HANNAN: Hidden costs of free college
January 21, 2016
In his final State of the Union Address last week, President Barack Obama discussed the dire need for higher education reform and formally unveiled his College Promise plan. The program focuses on making education more affordable for students by offering two years of free tuition at community colleges throughout the country.
As current college students, we are more aware of the excessive costs of education than anyone (besides our parents). I personally have only one semester left before I join the more than 41 million American college graduates with student loan debt, according to the Huffington Post.
It is no surprise that people are excited about a policy that could help ease the financial burden associated with higher education. But are two years of free community college really the Holy Grail that many are making it out to be?
Of course, there are some obvious concerns regarding the financial viability of Obama’s College Promise program, but even if political leaders are able to design an economically sustainable plan, there is no guarantee that it will reduce student loan debt or education inequality.
To determine the future impact of the proposal we must first understand the true benefits of higher education. The knowledge that is gained from any form of organized learning is extremely valuable, so the importance of the education itself cannot be overlooked. But the real reason so many people are willing to plunge themselves into debt in order to go to school is that they expect to profit, in the long run, from lucrative job opportunities that come with knowledge.
Unfortunately for students, not all knowledge is valued equally by employers. Therein lies the flaw in Obama’s proposal. Free community college would be the perfect solution to the higher education crisis if the problem was a lack of knowledge among workers. In reality, the problem is the lack of a degree or at least, a lack of the “right” degree.
Even without the proposed expansion of free community college, there are still many free community colleges and other affordable alternative education programs available across the country. Some employers view these forms of education as inferior and subsequently seek out graduates from more expensive and well-known universities.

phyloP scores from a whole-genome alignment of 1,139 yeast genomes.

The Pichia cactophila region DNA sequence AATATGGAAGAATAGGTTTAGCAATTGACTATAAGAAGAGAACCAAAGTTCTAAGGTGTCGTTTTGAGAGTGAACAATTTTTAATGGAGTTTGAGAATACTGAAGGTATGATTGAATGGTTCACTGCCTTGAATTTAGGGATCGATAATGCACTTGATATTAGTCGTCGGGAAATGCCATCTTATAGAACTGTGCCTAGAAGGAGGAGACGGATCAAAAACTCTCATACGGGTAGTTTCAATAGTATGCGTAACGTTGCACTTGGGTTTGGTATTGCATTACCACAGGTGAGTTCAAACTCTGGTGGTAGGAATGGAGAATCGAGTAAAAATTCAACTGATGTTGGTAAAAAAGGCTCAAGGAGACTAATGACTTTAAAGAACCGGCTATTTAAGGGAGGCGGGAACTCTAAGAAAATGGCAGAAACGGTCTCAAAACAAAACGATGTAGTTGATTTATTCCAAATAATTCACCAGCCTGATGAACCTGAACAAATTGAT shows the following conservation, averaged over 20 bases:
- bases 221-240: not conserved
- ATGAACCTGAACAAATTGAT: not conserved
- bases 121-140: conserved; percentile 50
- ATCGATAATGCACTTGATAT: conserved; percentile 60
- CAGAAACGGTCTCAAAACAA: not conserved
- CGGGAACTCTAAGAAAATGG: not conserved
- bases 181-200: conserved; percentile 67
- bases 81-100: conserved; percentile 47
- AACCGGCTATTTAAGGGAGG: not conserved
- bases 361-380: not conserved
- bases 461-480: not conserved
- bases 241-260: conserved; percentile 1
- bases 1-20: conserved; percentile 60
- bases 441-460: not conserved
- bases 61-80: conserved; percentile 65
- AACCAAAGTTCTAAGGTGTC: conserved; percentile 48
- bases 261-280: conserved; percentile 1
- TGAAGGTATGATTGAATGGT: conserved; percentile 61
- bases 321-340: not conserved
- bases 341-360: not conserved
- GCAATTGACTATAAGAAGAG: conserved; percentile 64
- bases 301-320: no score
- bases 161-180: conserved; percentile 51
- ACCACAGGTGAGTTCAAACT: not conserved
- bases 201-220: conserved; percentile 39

This phenomenon is consistent with typical consumer behavior. We automatically perceive more expensive products as more valuable. Think about this: every time you buy a name brand product over a generic one you instinctively attribute the price mark-up to higher quality materials and better design even though you have no idea how either product was made.
The same is true with recruiters. They assume that the higher the university’s tuition costs, the better the quality of the education. While this may be true in some cases, it certainly is not always accurate and qualified applicants from free education programs are at a disadvantage.
Even if we were able to design a free community college program that provided the same quality of professors and curriculum, graduates from expensive schools would still have the competitive edge via the potentially arbitrary qualification of an expensive degree.
The fact that many college graduates who have student loan debt could have avoided it by attending cheaper schools further proves this phenomenon. The perception of expensive universities as superior is so strong that millions of students willingly chose to take on debt just for the perceived professional and competitive advantages.
The only way to really solve this issue is to somehow get employers to start recruiting based on what a student actually knows, not how much he paid for a piece of paper that says he knows it.
Unfortunately this will be extremely difficult to achieve through public policy as legislation has no authority over perception.
Hopefully the College Promise plan will help give more Americans access to higher education. Even if it does, much more progress needs to be made for the crisis to be rectified.